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Chivalry 2 open beta impressions: massive multiplayer medieval mayhem

by: Charlie -
More On: Chivalry II

I never played the first Chivalry game but once I saw a free open beta for Chivalry 2 pop up on the PSN store, I thought why not give it a try. Over the next few hours, I was glued to my PlayStation 5 engaging in massive multiplayer medieval mayhem. Firstly, though, players are encouraged to play through the tutorial and I’d go as far to say that it’s absolutely imperative new players run through the tutorial. Watching gameplay, it’s easy to think that Chivalry 2 is just a chaotic mess of slashing steel. In reality, there’s a ton of depth to the combat mechanics, most of which are covered in the tutorial. 

Though, like anything with this much depth, it’ll take a little while to really master the various attacks and counters at your disposal. So, the first match I went into I unleashed my battle cry, scaled a castle wall, and ran into a group of enemies swinging my axe only to have my arm cut off and to bleed out on the ground. I didn’t start off too hot and this was a common occurrence in my first game where perhaps the naivety of a newcomer was on full display but boy was I having a bloody great time despite all the gruesome deaths. 

I came to learn that the beta has a respectable amount of content on offer to try out including my personal favourite, the 64-player mode. It’s a medieval version of Battlefield’s grand scale combat. Only, instead of tanks there’s siege equipment, instead of assault rifles there’s swords and axes, instead of sniper rifles there’s bow and arrows...you get the drift. It’s mass-scale carnage and I loved every second of it. The mode captures the intensity and brutality of “The Battle of the Bastards” from Game of Thrones. 

Game modes are named after battles and there’s a few available in the beta, offering a range of team objectives. In The Slaughter of Coxwell, the Mason Order seeks to make a brutal example of the peaceful village of Coxwell after it declared support for Argon II. Burn the village, breach the gate, steal the gold, and kill the soldiers. In The Battle of Darkforest, Agathian forces lie in wait, ready to ambush the Mason army that marches forth to kill the Duke of Fogbern Keep. Destroy the barricade, push the convoy, capture and hold the gatehouse, and kill the Duke. In The Siege of Rudhelm, after weeks of siege, Agathian forces begin a final assault upon a Mason stronghold defended by the Mason heir. Push the siege towers, capture and hold the gatehouse, burn the tents, push the siege ramps, capture and hold the courtyard, and take down the heir to achieve victory.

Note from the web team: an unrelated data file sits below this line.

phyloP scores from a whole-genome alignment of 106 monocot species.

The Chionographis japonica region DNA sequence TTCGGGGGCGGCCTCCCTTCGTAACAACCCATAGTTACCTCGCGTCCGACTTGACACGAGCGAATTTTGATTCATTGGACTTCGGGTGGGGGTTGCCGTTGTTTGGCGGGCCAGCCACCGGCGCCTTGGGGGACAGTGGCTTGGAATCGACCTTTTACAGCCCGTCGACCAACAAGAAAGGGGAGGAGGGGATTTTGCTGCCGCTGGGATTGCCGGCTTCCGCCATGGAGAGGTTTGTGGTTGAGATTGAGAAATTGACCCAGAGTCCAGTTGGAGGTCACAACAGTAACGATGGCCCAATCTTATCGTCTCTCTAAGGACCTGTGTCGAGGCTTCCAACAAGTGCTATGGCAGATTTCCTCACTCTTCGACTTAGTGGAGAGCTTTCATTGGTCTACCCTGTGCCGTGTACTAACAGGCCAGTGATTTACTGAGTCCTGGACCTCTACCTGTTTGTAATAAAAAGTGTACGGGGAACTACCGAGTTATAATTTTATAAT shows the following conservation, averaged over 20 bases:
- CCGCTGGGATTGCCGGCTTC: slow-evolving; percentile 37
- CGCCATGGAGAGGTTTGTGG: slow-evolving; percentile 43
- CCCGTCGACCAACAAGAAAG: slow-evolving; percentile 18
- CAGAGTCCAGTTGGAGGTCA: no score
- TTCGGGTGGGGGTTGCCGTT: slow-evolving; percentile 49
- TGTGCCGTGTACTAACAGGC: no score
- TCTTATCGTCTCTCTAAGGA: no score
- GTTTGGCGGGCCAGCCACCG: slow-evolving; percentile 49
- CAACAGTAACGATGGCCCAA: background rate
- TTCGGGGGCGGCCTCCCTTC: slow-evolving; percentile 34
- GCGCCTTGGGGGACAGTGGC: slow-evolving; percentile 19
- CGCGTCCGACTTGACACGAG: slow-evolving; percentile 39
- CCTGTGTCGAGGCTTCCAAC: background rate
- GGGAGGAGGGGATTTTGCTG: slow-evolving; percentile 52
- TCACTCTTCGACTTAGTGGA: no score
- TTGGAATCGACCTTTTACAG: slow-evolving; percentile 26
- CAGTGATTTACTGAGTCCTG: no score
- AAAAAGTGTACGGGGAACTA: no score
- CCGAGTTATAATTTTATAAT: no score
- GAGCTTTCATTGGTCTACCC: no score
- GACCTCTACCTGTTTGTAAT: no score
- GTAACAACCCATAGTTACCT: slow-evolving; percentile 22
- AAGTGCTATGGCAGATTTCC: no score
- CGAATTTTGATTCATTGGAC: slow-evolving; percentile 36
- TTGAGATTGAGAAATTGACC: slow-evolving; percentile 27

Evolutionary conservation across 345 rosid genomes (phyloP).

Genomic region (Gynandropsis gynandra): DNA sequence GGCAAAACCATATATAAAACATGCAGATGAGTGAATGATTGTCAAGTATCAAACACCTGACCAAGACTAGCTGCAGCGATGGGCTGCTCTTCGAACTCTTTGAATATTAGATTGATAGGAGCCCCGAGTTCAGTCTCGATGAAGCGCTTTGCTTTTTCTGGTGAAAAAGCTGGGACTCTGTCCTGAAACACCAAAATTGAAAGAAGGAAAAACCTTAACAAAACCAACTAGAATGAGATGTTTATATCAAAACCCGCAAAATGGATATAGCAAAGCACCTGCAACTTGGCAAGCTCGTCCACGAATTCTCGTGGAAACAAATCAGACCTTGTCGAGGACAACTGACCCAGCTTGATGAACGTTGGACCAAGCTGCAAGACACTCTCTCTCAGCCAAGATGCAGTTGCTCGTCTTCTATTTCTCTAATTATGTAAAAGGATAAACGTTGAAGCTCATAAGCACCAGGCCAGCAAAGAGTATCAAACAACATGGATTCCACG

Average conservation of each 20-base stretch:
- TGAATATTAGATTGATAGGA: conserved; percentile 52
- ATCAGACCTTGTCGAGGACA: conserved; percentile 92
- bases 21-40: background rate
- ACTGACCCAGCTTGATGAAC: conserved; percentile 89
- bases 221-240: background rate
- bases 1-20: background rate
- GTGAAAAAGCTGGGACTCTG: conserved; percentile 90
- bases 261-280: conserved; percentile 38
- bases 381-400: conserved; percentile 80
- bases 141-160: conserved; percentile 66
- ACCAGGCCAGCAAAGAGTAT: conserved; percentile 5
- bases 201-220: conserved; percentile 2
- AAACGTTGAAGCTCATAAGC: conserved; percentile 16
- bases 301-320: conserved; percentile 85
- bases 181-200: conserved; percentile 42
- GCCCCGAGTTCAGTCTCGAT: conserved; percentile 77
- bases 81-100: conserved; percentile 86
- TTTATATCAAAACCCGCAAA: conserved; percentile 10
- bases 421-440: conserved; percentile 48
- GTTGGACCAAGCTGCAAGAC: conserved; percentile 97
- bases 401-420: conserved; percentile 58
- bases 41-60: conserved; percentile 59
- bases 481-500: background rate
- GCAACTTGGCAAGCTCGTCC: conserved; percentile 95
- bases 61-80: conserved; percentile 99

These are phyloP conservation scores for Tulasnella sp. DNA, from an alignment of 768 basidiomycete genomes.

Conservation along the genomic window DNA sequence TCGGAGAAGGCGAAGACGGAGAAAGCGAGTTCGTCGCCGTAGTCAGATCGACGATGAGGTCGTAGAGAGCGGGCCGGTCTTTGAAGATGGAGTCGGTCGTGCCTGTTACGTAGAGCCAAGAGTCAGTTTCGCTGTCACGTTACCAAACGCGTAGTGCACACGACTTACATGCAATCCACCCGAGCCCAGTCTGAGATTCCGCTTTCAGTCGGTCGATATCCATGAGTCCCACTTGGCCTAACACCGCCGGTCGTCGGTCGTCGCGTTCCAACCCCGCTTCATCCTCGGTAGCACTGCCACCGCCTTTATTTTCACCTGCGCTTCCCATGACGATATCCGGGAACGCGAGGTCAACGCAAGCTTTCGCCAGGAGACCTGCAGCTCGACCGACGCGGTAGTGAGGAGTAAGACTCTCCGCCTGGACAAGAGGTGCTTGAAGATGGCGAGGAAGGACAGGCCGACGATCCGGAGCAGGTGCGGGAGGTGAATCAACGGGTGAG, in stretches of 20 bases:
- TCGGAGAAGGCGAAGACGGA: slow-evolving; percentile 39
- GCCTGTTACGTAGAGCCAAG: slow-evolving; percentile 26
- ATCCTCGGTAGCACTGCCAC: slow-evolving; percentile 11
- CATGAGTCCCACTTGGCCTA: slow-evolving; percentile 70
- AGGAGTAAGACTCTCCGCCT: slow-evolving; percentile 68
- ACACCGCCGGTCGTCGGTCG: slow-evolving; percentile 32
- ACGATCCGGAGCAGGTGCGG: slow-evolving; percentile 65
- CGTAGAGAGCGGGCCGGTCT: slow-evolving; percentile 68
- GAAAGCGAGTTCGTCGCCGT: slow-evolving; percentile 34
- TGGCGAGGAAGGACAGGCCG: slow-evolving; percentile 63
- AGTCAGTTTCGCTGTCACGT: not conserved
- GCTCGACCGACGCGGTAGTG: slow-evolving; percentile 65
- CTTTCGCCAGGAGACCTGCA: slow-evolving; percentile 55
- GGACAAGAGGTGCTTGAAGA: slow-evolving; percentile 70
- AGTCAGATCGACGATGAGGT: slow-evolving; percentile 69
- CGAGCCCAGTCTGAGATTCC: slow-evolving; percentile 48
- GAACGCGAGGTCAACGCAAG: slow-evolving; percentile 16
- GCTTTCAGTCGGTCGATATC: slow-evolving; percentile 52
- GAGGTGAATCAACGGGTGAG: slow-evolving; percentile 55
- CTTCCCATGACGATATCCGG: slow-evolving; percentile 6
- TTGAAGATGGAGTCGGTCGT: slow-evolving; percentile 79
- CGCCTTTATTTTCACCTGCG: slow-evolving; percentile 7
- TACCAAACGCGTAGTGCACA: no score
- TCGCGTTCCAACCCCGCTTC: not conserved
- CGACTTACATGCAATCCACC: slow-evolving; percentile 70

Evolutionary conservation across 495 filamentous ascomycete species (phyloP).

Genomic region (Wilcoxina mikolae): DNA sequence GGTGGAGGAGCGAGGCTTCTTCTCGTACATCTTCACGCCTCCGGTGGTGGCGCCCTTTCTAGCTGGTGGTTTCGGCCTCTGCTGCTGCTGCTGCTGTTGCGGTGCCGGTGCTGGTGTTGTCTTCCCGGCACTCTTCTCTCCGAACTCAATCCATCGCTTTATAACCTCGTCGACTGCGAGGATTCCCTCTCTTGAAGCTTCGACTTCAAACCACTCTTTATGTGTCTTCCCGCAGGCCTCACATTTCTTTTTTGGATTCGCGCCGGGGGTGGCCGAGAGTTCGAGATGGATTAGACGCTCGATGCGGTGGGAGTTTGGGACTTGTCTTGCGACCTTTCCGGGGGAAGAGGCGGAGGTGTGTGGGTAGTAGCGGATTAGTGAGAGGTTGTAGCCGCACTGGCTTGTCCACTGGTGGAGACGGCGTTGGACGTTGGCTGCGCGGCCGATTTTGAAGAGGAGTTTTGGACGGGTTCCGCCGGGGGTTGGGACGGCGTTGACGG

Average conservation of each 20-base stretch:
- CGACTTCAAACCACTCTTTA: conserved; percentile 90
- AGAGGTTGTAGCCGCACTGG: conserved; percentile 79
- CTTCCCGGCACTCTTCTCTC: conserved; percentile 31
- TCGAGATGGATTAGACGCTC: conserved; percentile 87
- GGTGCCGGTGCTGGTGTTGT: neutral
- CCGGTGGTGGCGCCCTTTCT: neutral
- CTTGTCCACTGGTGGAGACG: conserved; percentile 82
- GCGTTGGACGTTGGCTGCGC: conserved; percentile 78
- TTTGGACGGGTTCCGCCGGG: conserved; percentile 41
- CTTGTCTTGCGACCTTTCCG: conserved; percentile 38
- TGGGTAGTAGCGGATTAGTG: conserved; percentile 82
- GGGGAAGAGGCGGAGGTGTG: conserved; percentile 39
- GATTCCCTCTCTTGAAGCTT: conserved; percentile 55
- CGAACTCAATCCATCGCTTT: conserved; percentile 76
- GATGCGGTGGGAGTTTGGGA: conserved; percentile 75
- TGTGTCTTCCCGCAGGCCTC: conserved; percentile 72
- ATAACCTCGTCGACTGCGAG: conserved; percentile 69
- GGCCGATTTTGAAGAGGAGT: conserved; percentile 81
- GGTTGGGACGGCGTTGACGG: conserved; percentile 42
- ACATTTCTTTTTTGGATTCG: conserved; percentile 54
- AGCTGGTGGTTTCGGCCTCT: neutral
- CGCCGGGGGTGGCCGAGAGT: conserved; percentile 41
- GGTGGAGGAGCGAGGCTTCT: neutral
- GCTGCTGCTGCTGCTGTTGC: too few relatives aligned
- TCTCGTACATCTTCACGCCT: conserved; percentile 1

There’s also a few less objective focused modes more akin to simple, traditional modes found in PvP games. For instance, The Battle of Wardenglade is a Team Deathmatch/FFA map wherein the armies of the Mason Order and Agathian Knights meet in an evenly matched open field of battle. The Tournament Grounds is another Team Deathmatch/FFA map where Elite warriors of the Mason Order and the Agathian Knights fight for supremacy and adoration of the crowd. There’s also the ever so simple Free-for-All where it’s you versus everyone else. 

The objective modes were indisputably my favourite to play, though taking a bit longer, as you really feel the comradery fighting together towards an objective. Running up a siege tower as you and your allies unleash battle cry’s to strike fear in the hearts of those atop the castle walls. The 64-player objective modes witness a large-scale battle filled with medieval gore of blood and limbs flying everywhere. It’s absolute madness but it’s brilliantly fun and engaging. Every time I died in some brutal fashion I was just rearing to charge right back into battle again. 

The PS5 version of the beta was buttery smooth running at 60FPS which feels almost necessary for a game like this. The visuals looked great even for a beta and if this is how the finished product comes out, I won’t have any complaints. Well, other than the fact cross-platform parties aren’t possible yet which meant I couldn’t party up with my friends on PS4 but the devs are working on fixing that. If you want to jump into some massive multiplayer medieval mayhem yourself, the Chivalry 2 Cross-Play Open Beta is available now for free to all players on PC (via Epic Games Store), the PlayStation 4and PlayStation 5, the Xbox One and Xbox Series X|S.